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Rhino poaching: Green Scorpions quietly getting the job done

By July 7, 2020Anti-poaching
Mike Loewe, Dispatch Live | July 5, 2020

Read the original story here.

An extraordinary environmental crime state-private network in the Eastern Cape has been accredited for the massive reduction in rhino and cycad poaching in the province in 2019 and again this year.

Since rhino poaching got going in the province in 2008, 100 rhinos have been slaughtered by the horn robbers, with the crime peaking in 2019 when 19 were killed.

However, this death toll has been brought down to two, in 2020, since the province, working under the co-ordinated leadership of the Green Scorpions, started fighting back.

This was reported by the East Cape Game Management Association in their six-page submission for the entire provincial government unit to win the 2020 conservation practitioner award at the internationally recognised Rhino Conservation Award to be held on World Ranger Day on July 31.

The Green Scorpions, a unit of 30 men and women environmental inspectors in the compliance and enforcement directorate of the department of economic development, environmental affairs & tourism, had forged a unique path which had seen the inspectors extricate themselves from tedious government bureaucracy and branch out into the public realm for active support, argued the game managers association.

They stated that the unit, under the leadership of senior manager Div de Villiers, had activated a network of honorary conservationists over the last few years which had worked together to bring down at least three poaching syndicates, resulting in a massive decline in destruction of rhino and theft and dislocation of ancient cycads.

Jaap Pienaar, a former deputy director of the unit who retired in 2015, said the nonprofit company, the Volunteer Green Scorpions Association which he co-ordinated, had grown to 70 members who had actively supported the Scorpions with funds to hire aircraft and on the ground with personnel.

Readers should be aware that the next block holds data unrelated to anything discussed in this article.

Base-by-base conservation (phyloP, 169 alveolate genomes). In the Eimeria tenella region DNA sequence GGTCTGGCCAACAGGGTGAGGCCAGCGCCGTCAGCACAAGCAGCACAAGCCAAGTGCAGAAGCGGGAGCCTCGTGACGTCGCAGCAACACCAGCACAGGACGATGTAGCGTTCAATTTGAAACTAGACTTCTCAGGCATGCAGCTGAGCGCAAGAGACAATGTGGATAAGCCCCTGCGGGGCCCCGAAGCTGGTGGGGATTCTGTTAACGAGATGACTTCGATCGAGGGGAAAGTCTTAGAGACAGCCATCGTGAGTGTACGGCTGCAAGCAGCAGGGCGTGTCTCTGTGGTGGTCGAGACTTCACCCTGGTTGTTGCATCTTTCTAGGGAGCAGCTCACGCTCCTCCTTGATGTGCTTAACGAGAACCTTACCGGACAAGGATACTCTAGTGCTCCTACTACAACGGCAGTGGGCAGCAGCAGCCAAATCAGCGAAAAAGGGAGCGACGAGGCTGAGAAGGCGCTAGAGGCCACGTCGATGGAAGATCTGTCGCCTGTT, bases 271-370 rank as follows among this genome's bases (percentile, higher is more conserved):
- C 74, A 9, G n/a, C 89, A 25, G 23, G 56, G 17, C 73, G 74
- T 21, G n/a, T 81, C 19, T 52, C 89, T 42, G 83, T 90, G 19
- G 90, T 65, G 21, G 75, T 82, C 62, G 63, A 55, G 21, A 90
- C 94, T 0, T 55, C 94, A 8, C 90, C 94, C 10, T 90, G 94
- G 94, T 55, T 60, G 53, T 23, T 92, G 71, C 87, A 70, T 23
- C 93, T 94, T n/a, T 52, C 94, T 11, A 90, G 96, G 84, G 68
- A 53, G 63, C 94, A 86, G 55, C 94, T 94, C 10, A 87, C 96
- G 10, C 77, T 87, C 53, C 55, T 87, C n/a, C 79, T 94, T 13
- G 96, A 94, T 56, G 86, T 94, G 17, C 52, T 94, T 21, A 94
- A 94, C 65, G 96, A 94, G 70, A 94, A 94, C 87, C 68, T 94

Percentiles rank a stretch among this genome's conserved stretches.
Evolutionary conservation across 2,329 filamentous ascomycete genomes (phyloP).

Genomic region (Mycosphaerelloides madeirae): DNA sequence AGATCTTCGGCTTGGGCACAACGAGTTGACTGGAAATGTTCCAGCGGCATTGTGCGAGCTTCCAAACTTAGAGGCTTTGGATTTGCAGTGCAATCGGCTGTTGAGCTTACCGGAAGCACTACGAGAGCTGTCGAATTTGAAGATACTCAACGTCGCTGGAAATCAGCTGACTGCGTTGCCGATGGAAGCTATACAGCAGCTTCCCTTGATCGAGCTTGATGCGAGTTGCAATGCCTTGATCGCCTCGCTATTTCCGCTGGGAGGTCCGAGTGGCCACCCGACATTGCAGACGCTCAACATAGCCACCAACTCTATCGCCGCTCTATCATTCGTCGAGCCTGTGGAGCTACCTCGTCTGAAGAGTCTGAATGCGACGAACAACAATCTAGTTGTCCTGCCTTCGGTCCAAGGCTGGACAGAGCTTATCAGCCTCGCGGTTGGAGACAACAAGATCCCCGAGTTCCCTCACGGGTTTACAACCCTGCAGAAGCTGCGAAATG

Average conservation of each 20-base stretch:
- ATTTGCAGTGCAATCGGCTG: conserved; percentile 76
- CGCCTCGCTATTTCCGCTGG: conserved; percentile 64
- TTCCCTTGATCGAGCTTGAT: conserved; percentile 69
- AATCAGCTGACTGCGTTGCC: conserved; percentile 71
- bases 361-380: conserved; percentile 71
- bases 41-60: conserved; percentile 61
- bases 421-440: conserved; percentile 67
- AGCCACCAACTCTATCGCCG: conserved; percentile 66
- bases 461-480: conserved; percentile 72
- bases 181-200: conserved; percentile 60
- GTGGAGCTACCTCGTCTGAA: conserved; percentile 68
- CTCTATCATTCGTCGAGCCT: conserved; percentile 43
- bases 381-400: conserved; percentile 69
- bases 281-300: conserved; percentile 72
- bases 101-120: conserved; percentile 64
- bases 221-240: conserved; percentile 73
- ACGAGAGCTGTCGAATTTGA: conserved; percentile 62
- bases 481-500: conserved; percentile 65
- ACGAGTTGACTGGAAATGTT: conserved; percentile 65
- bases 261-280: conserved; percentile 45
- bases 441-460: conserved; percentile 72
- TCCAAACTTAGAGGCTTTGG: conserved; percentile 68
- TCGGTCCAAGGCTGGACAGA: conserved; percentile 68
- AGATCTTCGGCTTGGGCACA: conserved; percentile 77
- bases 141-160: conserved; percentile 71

The Green Scorpions had already made use of the Eastern Cape Environmental Crime Working Group set up at the dawn of the SA democracy in 1995, when the working group was mobilised across numerous government departments to pursue environmental crimes.

The unit carried their own case dockets and investigated them themselves, and had dedicated access to state advocate Buks Coetzee in getting cases before judges.

In other provinces the police took over these green dockets, the association stated.

This set-up, especially the creation of a special investigations unit of environmental inspectors, had been endorsed by then-Dedeat MEC Mcebisi Jonas and recently by former MEC, now premier Oscar Mabuyane.

They led a protest match to the seat of the Eastern Cape high court in Makhanda calling for heavy sentences for the notorious Ndlovu rhino poaching gang.

Sentences of 25 years in jail were handed down, creating a public “euphoria”.

The unit had also moved into the arena of biodiversity crimes, leading to heavy sentences for cycad thieves, such as 18 years in jail for syndicate boss Sam Homela, and the recovery and replanting of 1,000 cycads.

Since 2010 42 cycad thieves had been jailed.

Pienaar said that during the lockdown the volunteers had assisted the Scorpions in 19 cases of environmental crime, particularly illegal hunting.

In their application for the award, the game managers said the Green Scorpions had provided specialist training to the SAPS stock theft unit, asset forfeiture unit, the department of forestry and fisheries, Eastern Cape Parks and Tourism Agency, and Sanparks.

The unit is competing for the award against the Marula South IPZ rangers in the Kruger National Park and SANParks Airwing (SA) pilots working in the Kruger National Park.